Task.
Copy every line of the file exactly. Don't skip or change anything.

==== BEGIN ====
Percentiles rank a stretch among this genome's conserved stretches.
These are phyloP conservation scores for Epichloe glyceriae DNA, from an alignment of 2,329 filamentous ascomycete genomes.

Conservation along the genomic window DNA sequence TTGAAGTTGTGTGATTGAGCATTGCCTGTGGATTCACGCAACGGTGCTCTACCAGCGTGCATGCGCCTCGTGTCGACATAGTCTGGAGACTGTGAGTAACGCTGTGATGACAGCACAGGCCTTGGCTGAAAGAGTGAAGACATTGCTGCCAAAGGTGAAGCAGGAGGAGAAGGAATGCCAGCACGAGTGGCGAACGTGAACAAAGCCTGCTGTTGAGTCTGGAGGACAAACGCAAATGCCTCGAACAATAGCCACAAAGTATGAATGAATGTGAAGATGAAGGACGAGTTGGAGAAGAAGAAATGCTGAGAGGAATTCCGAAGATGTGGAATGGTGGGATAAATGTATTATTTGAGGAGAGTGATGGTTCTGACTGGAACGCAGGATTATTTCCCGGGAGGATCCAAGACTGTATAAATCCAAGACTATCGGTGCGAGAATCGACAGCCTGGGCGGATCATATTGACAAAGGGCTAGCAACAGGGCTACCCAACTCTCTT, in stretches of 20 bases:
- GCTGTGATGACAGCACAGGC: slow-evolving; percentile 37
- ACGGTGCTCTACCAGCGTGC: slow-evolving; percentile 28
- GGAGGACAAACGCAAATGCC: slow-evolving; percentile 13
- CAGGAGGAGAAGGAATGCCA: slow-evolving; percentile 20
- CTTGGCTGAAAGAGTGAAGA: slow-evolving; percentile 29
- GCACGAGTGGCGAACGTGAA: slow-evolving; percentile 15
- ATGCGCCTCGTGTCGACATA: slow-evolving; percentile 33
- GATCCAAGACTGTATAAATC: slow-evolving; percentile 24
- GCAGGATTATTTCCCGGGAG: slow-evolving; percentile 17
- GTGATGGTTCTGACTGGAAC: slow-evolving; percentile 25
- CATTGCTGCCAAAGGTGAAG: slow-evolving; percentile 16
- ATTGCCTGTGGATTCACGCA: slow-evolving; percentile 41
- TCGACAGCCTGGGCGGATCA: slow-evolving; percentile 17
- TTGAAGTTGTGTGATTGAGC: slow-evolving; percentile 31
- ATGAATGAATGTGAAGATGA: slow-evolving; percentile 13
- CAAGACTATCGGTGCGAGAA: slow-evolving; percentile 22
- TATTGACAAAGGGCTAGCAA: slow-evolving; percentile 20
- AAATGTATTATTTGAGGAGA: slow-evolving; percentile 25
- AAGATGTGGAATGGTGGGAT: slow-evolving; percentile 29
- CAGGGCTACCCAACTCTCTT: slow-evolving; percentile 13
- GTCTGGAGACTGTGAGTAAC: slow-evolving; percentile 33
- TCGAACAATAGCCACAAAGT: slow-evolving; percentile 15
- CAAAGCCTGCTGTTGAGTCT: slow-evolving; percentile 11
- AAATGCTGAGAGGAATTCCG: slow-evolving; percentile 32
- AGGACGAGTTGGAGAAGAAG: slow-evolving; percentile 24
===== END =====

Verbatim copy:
Percentiles rank a stretch among this genome's conserved stretches.
These are phyloP conservation scores for Epichloe glyceriae DNA, from an alignment of 2,329 filamentous ascomycete genomes.

Conservation along the genomic window DNA sequence TTGAAGTTGTGTGATTGAGCATTGCCTGTGGATTCACGCAACGGTGCTCTACCAGCGTGCATGCGCCTCGTGTCGACATAGTCTGGAGACTGTGAGTAACGCTGTGATGACAGCACAGGCCTTGGCTGAAAGAGTGAAGACATTGCTGCCAAAGGTGAAGCAGGAGGAGAAGGAATGCCAGCACGAGTGGCGAACGTGAACAAAGCCTGCTGTTGAGTCTGGAGGACAAACGCAAATGCCTCGAACAATAGCCACAAAGTATGAATGAATGTGAAGATGAAGGACGAGTTGGAGAAGAAGAAATGCTGAGAGGAATTCCGAAGATGTGGAATGGTGGGATAAATGTATTATTTGAGGAGAGTGATGGTTCTGACTGGAACGCAGGATTATTTCCCGGGAGGATCCAAGACTGTATAAATCCAAGACTATCGGTGCGAGAATCGACAGCCTGGGCGGATCATATTGACAAAGGGCTAGCAACAGGGCTACCCAACTCTCTT, in stretches of 20 bases:
- GCTGTGATGACAGCACAGGC: slow-evolving; percentile 37
- ACGGTGCTCTACCAGCGTGC: slow-evolving; percentile 28
- GGAGGACAAACGCAAATGCC: slow-evolving; percentile 13
- CAGGAGGAGAAGGAATGCCA: slow-evolving; percentile 20
- CTTGGCTGAAAGAGTGAAGA: slow-evolving; percentile 29
- GCACGAGTGGCGAACGTGAA: slow-evolving; percentile 15
- ATGCGCCTCGTGTCGACATA: slow-evolving; percentile 33
- GATCCAAGACTGTATAAATC: slow-evolving; percentile 24
- GCAGGATTATTTCCCGGGAG: slow-evolving; percentile 17
- GTGATGGTTCTGACTGGAAC: slow-evolving; percentile 25
- CATTGCTGCCAAAGGTGAAG: slow-evolving; percentile 16
- ATTGCCTGTGGATTCACGCA: slow-evolving; percentile 41
- TCGACAGCCTGGGCGGATCA: slow-evolving; percentile 17
- TTGAAGTTGTGTGATTGAGC: slow-evolving; percentile 31
- ATGAATGAATGTGAAGATGA: slow-evolving; percentile 13
- CAAGACTATCGGTGCGAGAA: slow-evolving; percentile 22
- TATTGACAAAGGGCTAGCAA: slow-evolving; percentile 20
- AAATGTATTATTTGAGGAGA: slow-evolving; percentile 25
- AAGATGTGGAATGGTGGGAT: slow-evolving; percentile 29
- CAGGGCTACCCAACTCTCTT: slow-evolving; percentile 13
- GTCTGGAGACTGTGAGTAAC: slow-evolving; percentile 33
- TCGAACAATAGCCACAAAGT: slow-evolving; percentile 15
- CAAAGCCTGCTGTTGAGTCT: slow-evolving; percentile 11
- AAATGCTGAGAGGAATTCCG: slow-evolving; percentile 32
- AGGACGAGTTGGAGAAGAAG: slow-evolving; percentile 24